In December of 1992, there were 50 websites on the internet. A year later, when they started building Yahoo, we had jumped to 623. So if you were going to build a search engine, what would be the best way to index things? Actually, at the time there weren’t any search ‘engines’ – we’d go to a search ‘index’ for information about the net. When the numbers were small, it made a lot of sense to build these by hand. People could look at each new site as it was built, and figure out in which categories it best fit. Why would you need an algorithm or an engine to do this? After all, it would take longer to make one than it would to look at everything that was there on the net at the time.
This is what Yahoo’s first home page looked like:
Each of these links (only 32,000!) was categorised by hand – at the time, indexing the internet was a craft. It took skill, some people were better at it than others. When we chose between Yahoo, Lycos or AltaVista, the choice was usually based on which had better people working for it. If one of them had someone that knew more about the area we were interested in, we would get better search results from that index. It was idiosyncratic, and often very frustrating when you tried to find something specific.
A bunch of stuff then happened, the indices added bots to search for new pages automatically, and they started figuring out ways to rank results more effectively. But there was still a significant amount of craft that went into building a search site. Then we had Google, with their algorithms. When I first used Google in 1997 or so, I was amazed at how much better the search results were. I could actually find what I wanted! At scale, Google’s algorithms were much more effective than Yahoo’s craft.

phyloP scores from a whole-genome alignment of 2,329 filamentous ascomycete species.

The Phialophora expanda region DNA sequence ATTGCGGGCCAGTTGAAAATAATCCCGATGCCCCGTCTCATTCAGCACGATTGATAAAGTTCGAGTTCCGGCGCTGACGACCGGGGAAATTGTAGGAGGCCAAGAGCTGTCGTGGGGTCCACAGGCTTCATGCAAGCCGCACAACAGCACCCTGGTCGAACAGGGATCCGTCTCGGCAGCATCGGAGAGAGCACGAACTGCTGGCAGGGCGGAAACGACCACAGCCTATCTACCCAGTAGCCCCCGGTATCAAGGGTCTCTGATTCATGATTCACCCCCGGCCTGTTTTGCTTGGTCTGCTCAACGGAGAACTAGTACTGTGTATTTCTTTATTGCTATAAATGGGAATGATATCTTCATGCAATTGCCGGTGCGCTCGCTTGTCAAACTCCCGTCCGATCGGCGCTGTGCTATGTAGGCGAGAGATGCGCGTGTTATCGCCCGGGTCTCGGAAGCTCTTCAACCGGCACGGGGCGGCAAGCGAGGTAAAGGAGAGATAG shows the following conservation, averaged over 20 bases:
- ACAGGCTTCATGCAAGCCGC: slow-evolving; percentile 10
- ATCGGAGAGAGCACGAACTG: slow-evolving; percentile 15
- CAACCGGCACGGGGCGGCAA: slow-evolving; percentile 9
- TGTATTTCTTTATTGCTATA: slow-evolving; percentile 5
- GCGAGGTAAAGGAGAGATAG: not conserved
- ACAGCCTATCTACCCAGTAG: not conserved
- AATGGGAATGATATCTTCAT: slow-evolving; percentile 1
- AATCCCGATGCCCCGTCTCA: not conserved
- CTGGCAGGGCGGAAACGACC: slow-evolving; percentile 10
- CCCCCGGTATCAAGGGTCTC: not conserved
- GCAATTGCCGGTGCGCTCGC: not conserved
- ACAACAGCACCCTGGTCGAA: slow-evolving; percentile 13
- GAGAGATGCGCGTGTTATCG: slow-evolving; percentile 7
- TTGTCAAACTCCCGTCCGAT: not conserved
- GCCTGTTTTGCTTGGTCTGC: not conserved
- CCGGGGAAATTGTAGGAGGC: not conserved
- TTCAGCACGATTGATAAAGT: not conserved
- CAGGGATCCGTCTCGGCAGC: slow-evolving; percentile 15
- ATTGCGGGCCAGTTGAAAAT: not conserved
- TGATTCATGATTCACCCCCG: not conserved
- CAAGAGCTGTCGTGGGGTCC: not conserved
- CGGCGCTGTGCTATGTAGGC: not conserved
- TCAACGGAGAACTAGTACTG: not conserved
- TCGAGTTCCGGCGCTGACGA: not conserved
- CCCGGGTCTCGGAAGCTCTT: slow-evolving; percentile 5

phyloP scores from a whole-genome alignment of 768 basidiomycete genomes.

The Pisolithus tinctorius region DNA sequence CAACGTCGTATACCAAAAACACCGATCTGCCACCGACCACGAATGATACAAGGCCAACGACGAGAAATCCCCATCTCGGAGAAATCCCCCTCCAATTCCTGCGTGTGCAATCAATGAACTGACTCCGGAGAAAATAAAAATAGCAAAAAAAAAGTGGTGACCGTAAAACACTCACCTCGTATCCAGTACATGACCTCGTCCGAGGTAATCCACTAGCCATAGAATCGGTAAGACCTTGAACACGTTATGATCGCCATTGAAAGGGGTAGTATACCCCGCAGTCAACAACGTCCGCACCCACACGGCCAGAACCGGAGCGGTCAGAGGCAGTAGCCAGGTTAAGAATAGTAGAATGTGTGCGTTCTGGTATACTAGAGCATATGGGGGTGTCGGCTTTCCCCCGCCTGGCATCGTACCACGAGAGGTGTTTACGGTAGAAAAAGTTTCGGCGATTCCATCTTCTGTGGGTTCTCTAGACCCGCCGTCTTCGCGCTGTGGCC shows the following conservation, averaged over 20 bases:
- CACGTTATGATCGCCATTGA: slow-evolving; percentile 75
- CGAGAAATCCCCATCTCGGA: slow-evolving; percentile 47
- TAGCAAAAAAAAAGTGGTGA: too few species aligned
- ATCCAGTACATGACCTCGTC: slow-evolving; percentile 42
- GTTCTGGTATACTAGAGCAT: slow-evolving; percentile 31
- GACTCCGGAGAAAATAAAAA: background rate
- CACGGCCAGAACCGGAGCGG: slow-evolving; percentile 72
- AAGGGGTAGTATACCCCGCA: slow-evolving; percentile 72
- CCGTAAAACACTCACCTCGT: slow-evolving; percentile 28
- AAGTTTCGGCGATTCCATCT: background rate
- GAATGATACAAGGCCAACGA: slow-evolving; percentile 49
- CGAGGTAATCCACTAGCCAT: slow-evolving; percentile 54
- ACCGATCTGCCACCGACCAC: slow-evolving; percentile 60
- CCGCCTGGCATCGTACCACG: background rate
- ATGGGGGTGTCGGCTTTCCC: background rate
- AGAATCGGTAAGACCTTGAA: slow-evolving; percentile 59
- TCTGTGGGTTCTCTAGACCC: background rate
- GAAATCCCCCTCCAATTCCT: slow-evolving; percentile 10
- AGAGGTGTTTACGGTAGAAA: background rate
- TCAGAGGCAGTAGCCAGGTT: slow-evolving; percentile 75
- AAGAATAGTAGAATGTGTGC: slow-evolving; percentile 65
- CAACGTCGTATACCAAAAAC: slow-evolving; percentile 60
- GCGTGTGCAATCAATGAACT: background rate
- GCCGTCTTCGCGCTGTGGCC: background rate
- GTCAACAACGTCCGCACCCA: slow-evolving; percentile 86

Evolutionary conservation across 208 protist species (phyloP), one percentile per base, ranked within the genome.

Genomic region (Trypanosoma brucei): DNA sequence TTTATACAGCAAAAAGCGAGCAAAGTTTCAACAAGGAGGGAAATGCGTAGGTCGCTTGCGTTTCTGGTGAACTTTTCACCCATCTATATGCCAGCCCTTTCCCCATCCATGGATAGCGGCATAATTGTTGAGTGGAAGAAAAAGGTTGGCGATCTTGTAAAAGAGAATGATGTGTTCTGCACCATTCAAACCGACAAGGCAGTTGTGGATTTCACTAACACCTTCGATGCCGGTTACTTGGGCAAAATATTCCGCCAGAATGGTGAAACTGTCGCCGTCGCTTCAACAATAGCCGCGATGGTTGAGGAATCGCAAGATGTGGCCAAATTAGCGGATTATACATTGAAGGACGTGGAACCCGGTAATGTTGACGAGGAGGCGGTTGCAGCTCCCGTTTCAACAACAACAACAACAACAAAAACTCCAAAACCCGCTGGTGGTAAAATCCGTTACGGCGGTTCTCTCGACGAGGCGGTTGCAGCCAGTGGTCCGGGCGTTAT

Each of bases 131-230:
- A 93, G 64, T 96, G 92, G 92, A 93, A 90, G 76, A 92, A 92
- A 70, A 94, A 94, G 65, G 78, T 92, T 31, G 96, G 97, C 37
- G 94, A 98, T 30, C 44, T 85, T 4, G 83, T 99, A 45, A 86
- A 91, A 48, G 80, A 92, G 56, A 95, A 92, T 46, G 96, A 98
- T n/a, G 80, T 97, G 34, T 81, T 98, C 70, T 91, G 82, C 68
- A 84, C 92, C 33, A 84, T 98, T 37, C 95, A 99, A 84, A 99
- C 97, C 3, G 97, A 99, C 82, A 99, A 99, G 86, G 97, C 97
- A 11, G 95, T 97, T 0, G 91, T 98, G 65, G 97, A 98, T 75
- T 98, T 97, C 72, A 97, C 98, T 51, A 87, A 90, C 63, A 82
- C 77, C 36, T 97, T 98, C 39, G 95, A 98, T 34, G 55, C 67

This poses a dilemma for innovators. When we start out with our new idea, first off, we just need to make sure that it works. Usually, this takes craft. The problem is, the methods that we use at the start often lock is in as our market grows. In the face of Google in the late 90s, the original search engines argued that human judgment provided better search results than an algorithm. The problem that they had was this:
Craft worked ok when there were 30,000 pages to index, but it didn’t work so well when there were 30 million. DMOZ tried to crowdsource indexing, and even that couldn’t keep up.
The transitions from markets that reward craft to those that reward scale is difficult to make. This is the point that Geoffrey Moore made in Crossing the Chasm – many innovative new firms fail when they have to make that jump. His book is a good starting point for developing a strategy to scale your new ideas.
A thought that I’ve had recently though is that in markets that reward scale, there are often innovation opportunities within niches for craft. Google search results are still based on popularity, so I think there actually is an opening for expert indexing of topics where popular isn’t necessarily best (you have the chance to be a good filter). When you’re competing against giants, there are bound to be some openings – and finding these are often the way that disruptive innovations start (see the Scott Anthony video here for more on that).
The other interesting thing is that when your big-scale market is eventually replaced by something else, it opens up craft opportunities again. For example, you can still buy buggy whips. Hand-crafted, beautifully made buggy whips. Despite the fact that cars made them obsolete over a century ago.
So there are two main points. First, if you’re bringing an innovation to market, figure out how it will scale. If you don’t, you’re likely to lose out to a fast follower that has. We tend to think that things increase along a straight line, not exponentially. Craft often scales along a straight line, but it doesn’t do very well on an S-Curve (which is what everything actually follows!) Second, if you’re looking to disrupt a scaled market, figure out a way to take advantage of craft. If you can figure out a way to scale craft, then you really have a winner!